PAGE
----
The million dollar be-question: inheritances, gifts, and their implications for generational living standards

Published on Intergenerational Commission, Tax and Welfare

This report assesses the role that intergenerational family transfers – inheritances and gifts – will play in addressing the generational living standards challenge that Britain faces. Nowhere is this challenge clearer than in relation to home ownership and wider wealth accumulation for today’s younger generation, so the future flow of assets down generations appears an obvious potential avenue via which the current situation can be ameliorated.

Considering the millennial generation as a whole, it’s clear that the large sums of wealth held by older generations will provide a major boost to younger generations’ living standards in years to come. Inheritances are set to more than double over the next two decades and peak in 2035, as the generally high-wealth baby boomers progress through old age. And a greater share of young people today are likely to benefit from intergenerational transfers of wealth than did in the past, driven by fast-rising home ownership rates for today’s older generations compared to predecessors.

However, future intergenerational wealth transfers are by no means the solution to the low home ownership rates and wealth accumulation challenges today’s younger generation faces. Even with the potential for more widely-spread wealth transfers, nearly half of 20-35 year old non-home owners have no parental property wealth, making it unlikely that they will receive the kind of transfer that would support them to own themselves in future. Even those who can expect to get a share of parental property wealth will inherit too late to use this to support living standards during the expensive child-rearing stage, with the most common age at which 20-35 year olds might expect to inherit standing at 61. And the transfer of parental property wealth to 20-35 year olds would vastly increase absolute wealth differences within this group, making it harder still for individuals to earn their way towards being wealthy, as opposed to getting there on the basis of their parents’ wealth. The fact that people tend to couple up with partners who have similar inheritance expectations to their own only serves to amplify these gaps at the household level.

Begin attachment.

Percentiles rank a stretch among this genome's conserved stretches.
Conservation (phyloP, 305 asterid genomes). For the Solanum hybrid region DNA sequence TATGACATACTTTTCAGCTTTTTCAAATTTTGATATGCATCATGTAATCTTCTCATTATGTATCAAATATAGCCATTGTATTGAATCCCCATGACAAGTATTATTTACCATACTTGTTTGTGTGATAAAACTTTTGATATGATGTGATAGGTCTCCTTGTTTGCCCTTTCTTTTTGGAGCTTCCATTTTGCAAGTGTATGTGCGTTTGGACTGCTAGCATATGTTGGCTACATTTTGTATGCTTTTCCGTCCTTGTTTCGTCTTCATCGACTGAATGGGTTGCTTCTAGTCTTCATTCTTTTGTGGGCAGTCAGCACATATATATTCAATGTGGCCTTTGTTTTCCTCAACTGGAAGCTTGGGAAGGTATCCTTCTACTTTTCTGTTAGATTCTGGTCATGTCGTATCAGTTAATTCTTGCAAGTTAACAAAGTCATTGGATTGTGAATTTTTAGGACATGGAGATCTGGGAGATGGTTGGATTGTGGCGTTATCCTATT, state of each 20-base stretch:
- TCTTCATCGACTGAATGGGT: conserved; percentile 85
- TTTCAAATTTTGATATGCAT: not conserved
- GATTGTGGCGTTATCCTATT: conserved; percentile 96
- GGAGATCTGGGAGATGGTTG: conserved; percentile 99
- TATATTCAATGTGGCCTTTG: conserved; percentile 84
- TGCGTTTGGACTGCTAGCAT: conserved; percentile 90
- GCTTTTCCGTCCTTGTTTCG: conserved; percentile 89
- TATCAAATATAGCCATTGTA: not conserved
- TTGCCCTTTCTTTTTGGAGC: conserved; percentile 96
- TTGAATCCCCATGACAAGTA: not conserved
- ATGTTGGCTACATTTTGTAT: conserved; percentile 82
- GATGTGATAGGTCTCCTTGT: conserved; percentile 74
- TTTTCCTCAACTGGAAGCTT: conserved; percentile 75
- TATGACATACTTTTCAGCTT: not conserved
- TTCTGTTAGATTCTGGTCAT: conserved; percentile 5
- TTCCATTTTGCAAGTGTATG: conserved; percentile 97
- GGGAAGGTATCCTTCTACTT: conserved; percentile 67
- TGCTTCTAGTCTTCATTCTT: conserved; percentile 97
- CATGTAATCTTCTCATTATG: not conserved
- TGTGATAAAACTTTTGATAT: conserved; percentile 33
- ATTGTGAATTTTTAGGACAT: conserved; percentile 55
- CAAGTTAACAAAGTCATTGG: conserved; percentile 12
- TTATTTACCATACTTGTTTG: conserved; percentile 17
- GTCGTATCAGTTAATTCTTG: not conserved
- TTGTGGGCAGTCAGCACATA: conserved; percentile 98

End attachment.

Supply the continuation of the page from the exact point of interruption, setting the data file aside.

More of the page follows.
On this basis, there is a need to assess how policy can support wealth accumulation within younger generations and temper the role of intergenerational family transfers in driving up absolute wealth gaps. With the overall value of intergenerational wealth transfers set to grow rapidly over coming decades, now is the right time to be thinking about these issues. As such, forthcoming policy papers for the Intergenerational Commission will consider these and other policy areas in forming recommendations for a renewal of the intergenerational contract in Britain.